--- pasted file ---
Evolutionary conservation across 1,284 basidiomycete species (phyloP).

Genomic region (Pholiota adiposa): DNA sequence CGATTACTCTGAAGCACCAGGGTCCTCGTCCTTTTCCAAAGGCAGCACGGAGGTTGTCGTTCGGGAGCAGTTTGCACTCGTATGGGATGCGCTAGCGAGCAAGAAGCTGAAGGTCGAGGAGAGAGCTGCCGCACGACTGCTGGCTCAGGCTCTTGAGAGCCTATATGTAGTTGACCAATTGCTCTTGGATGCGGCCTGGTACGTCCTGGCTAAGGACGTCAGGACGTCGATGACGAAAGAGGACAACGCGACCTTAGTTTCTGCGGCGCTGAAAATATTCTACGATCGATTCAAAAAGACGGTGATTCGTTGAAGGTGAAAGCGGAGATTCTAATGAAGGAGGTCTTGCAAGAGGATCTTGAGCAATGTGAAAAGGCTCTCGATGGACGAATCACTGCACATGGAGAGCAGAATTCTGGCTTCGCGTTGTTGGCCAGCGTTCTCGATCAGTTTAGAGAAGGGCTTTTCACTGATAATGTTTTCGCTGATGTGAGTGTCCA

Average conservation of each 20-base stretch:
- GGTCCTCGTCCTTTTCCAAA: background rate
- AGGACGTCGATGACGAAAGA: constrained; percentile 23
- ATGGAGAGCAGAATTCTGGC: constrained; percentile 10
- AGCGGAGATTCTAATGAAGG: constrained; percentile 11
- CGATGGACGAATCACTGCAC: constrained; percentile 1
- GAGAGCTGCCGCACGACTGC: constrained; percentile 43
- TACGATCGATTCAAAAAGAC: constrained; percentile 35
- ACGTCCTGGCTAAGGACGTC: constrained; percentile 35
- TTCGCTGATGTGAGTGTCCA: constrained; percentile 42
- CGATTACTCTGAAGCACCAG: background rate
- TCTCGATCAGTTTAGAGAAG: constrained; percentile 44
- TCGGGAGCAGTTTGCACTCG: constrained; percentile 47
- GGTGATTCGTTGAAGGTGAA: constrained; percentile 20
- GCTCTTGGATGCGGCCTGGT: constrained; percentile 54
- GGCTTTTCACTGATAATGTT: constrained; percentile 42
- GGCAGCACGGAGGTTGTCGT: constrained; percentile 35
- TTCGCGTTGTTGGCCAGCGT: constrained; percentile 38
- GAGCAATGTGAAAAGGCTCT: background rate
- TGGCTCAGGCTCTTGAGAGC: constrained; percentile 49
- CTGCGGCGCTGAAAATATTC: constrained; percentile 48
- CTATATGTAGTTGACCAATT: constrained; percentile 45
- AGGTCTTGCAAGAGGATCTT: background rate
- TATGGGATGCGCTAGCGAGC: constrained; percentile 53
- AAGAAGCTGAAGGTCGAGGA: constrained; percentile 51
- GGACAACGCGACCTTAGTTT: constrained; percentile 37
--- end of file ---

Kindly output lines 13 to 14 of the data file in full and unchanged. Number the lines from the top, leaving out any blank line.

- CGATTACTCTGAAGCACCAG: background rate
- TCTCGATCAGTTTAGAGAAG: constrained; percentile 44